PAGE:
MinecraftEdu: The Craft Of Digital Citizens

MinecraftEdu: The Craft Of Digital Citizens

by TeachThought Staff

Originally released in 2011, Minecraft quickly found a place in classrooms around the world. It was dead simple to use–at its simplest you stack digital blocks, and its most complex you can recreate entire cities, create video games within the video game, (roughly) functioning ecosystems, and more.

In 2014, the Institute of Play released a video on how Minecraft promoted a sense of digital citizenship. (See our Definition For Digital Citizenship for further reading.) Three years later, it remains one of the best looks at how video games–or other digital spaces where students meaningfully collaborate–can contribute to interdependence, and ultimately their own education.

As part of the Institute of Play’s Playmaker’s seriesMinecraftEdu: The Craft Of Digital Citizens is an “exploration of the experiences and innovations that are leading the way for learning design in the twenty-first century.”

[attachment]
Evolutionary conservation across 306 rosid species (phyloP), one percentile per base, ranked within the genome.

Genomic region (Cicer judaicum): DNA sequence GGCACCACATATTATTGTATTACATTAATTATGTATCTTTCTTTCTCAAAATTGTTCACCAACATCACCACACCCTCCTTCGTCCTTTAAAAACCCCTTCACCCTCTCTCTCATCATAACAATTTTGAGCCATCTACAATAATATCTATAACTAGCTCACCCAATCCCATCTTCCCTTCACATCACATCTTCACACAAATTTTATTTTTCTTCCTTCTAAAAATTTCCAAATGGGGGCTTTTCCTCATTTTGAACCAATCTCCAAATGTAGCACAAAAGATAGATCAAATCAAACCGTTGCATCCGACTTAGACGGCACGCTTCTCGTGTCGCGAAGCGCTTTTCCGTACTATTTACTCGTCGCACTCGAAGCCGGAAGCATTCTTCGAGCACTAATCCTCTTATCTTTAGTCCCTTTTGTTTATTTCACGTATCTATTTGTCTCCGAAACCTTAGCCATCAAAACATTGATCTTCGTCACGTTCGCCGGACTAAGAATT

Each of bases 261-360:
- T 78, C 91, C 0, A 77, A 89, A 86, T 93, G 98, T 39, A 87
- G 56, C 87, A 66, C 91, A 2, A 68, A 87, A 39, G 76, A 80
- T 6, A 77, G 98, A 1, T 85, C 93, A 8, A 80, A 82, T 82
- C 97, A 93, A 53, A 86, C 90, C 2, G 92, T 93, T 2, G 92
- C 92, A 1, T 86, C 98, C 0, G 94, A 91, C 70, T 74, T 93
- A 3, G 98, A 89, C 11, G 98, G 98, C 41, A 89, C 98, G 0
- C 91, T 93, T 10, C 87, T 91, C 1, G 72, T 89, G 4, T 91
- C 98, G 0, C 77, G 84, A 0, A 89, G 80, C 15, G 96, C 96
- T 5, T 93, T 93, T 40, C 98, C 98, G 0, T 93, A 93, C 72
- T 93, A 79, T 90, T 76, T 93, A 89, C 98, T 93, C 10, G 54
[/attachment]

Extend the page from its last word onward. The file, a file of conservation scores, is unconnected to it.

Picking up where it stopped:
An excerpt:

The eight year-old boy stood up so suddenly that his chair shot out from under him and hit the wall. He pointed at a freckle-faced girl with red hair seated at a Mac on the other side of the computer lab and screamed, “Get out of my house! What are you doing?!”

Joel Levin had been using the digital game, Minecraft, off and on with his class for a couple of months. As a veteran computer teacher, Levin’s first instinct was to quell the outburst and get his students back on task. But then he thought, “This is great. This is good. This should be happening.” So instead he drew the boy out and opened a discussion with the whole class. The students began to compare physical and digital worlds, online and offline communities, and the behaviors suitable to each.

Fifteen minutes later, they arrived at a pretty sophisticated understanding of what it means to be a good digital citizen, something Levin and others at the school had been trying and failing to get across for some time. “That was my a-ha moment,” said Levin, “when I realized all the types of lessons I could do with Minecraft, where the focus was on communication, collaboration and being responsible for your actions online.”

Product/Affiliate: You can find the Minecraft for PlayStation 4, PlayStation 3, Xbox One, and Xbox 360 here.

MinecraftEdu: The Craft Of Digital Citizens